Galindo’s American picture-book debut makes strides toward filling gaps in adoption narratives.
First-person narration follows an anthropomorphic puppy settling in with a “new mom.” Mom is a striped cat—on the surface, an odd choice given the antagonism typically associated with these animals. The text doesn’t acknowledge this, but it reveals related concerns: “I was worried I didn’t look like Mom.” The puppy paints stripes on its body, but Mom lovingly provides assurance: “She likes that we are different.” Cleansed of paint, child and mother take a walk and ignore a glowering spotted cat-and-kitten pair who presumably disapprove of their interspecies family. Otherwise, they stay home navigating the everyday ups and downs of getting acquainted. There’s only scant attention given to the puppy’s pre-adoptive life: it arrives with two packed bags and also says, “I’d never had my own room before.” This leaves questions open about the puppy’s life and neglects the third part of the adoption triad: the birth family. And yet, this is one of few adoption books to feature an older child entering a new family, and the two animals’ different appearances could be read as symbolizing different races. The presentation of a single mother is also unusual and valuable. Throughout, digital illustrations employ a soft, flat aesthetic rendered in a muted palette that meets the gentle text’s tone.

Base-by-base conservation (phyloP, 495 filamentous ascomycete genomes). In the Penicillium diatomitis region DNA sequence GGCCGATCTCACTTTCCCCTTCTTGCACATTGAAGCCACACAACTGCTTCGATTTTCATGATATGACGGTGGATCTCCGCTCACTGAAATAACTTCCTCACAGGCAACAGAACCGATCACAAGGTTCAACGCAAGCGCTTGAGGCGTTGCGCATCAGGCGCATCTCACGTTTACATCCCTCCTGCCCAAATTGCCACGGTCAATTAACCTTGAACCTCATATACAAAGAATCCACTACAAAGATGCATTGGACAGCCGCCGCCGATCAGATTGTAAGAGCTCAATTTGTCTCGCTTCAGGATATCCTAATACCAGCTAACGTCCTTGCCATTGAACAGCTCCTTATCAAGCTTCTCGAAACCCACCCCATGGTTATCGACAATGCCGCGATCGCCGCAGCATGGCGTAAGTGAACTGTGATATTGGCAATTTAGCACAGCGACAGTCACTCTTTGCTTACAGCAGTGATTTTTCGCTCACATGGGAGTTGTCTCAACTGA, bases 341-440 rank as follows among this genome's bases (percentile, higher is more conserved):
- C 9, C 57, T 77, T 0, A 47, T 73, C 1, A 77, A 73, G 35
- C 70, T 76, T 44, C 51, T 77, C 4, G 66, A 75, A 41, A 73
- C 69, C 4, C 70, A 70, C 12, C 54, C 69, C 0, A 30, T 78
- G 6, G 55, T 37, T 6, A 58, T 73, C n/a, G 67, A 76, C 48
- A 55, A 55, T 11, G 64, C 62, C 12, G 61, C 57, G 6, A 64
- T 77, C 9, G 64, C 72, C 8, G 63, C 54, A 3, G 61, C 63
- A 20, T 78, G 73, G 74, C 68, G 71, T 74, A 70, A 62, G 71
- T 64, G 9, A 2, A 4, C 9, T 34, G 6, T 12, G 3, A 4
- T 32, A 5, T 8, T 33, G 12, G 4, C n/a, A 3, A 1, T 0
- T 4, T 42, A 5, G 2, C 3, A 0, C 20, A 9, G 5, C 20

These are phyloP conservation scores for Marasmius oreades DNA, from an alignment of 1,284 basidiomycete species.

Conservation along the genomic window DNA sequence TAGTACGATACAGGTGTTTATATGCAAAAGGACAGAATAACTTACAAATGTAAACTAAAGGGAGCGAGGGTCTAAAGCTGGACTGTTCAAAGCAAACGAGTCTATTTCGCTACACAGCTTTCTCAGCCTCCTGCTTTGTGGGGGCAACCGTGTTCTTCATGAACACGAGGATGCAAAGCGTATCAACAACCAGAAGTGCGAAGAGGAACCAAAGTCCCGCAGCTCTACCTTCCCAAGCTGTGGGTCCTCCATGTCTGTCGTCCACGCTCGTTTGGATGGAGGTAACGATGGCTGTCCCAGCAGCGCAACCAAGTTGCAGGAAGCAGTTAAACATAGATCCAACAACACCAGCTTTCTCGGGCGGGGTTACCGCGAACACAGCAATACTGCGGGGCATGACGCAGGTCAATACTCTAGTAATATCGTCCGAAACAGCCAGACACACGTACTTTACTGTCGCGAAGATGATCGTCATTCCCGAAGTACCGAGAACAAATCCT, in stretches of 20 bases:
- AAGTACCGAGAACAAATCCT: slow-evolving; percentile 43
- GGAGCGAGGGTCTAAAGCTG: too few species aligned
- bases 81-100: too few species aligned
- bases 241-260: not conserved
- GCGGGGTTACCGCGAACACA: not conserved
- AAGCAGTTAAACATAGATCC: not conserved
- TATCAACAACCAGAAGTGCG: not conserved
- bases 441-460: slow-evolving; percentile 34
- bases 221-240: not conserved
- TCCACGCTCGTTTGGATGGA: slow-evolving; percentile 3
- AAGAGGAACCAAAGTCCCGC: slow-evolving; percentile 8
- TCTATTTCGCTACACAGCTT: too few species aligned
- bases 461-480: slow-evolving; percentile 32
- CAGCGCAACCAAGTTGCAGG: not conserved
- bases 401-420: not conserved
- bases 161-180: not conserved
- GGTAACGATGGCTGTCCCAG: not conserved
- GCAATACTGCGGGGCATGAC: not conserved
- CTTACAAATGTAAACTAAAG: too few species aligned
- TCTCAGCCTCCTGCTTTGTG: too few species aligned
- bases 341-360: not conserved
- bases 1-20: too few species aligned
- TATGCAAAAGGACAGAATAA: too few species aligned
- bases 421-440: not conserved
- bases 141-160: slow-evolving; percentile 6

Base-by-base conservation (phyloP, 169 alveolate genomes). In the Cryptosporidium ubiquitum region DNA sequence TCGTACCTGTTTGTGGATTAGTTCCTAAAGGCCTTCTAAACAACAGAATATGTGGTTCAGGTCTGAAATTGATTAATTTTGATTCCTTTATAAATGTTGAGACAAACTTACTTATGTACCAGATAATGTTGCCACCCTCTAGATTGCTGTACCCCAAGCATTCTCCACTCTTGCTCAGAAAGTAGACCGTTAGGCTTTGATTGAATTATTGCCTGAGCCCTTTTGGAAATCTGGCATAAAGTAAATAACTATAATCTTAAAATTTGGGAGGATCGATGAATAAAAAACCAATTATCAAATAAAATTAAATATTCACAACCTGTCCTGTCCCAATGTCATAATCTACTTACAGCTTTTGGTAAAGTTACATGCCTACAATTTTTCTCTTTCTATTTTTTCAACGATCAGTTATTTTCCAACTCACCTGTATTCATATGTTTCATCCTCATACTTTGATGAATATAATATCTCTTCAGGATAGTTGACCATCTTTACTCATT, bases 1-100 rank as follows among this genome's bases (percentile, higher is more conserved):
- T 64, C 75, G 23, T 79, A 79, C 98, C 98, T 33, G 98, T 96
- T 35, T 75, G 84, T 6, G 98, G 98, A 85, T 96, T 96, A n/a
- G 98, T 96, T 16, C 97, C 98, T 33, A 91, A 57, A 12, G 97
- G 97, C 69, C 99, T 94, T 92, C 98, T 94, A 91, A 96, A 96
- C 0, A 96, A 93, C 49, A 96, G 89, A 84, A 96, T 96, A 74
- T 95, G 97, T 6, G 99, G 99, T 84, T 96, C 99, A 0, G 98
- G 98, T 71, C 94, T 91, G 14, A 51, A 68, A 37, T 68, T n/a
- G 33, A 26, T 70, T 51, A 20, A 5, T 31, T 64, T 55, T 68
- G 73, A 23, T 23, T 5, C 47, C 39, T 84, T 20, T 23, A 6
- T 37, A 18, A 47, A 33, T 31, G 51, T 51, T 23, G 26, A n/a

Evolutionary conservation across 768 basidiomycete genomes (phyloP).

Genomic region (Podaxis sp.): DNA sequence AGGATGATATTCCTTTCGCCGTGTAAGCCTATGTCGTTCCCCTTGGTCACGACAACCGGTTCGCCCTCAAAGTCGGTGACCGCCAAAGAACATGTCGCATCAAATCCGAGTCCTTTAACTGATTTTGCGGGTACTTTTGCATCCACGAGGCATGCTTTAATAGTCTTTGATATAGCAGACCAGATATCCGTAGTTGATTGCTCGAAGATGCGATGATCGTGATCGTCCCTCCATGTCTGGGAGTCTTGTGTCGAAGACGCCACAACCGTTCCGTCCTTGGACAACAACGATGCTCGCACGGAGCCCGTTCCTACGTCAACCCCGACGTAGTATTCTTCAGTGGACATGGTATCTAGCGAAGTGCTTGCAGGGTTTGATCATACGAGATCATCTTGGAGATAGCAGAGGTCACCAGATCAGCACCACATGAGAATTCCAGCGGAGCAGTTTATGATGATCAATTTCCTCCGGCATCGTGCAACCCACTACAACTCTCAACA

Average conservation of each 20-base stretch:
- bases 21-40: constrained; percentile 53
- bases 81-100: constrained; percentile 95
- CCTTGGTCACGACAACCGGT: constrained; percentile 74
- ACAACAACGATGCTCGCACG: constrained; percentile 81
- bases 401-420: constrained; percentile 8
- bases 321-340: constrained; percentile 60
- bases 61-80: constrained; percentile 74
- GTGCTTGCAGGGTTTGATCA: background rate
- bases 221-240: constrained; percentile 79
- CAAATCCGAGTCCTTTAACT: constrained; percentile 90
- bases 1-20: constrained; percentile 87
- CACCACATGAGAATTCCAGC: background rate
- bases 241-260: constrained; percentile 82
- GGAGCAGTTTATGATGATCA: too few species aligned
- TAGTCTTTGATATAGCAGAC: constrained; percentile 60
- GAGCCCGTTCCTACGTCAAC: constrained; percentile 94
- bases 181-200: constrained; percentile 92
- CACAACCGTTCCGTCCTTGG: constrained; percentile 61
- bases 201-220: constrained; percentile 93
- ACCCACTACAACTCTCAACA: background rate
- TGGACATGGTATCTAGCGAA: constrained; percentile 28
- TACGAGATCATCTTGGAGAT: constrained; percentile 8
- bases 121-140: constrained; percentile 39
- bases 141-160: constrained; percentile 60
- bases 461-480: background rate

A welcome addition. (Picture book. 4-8)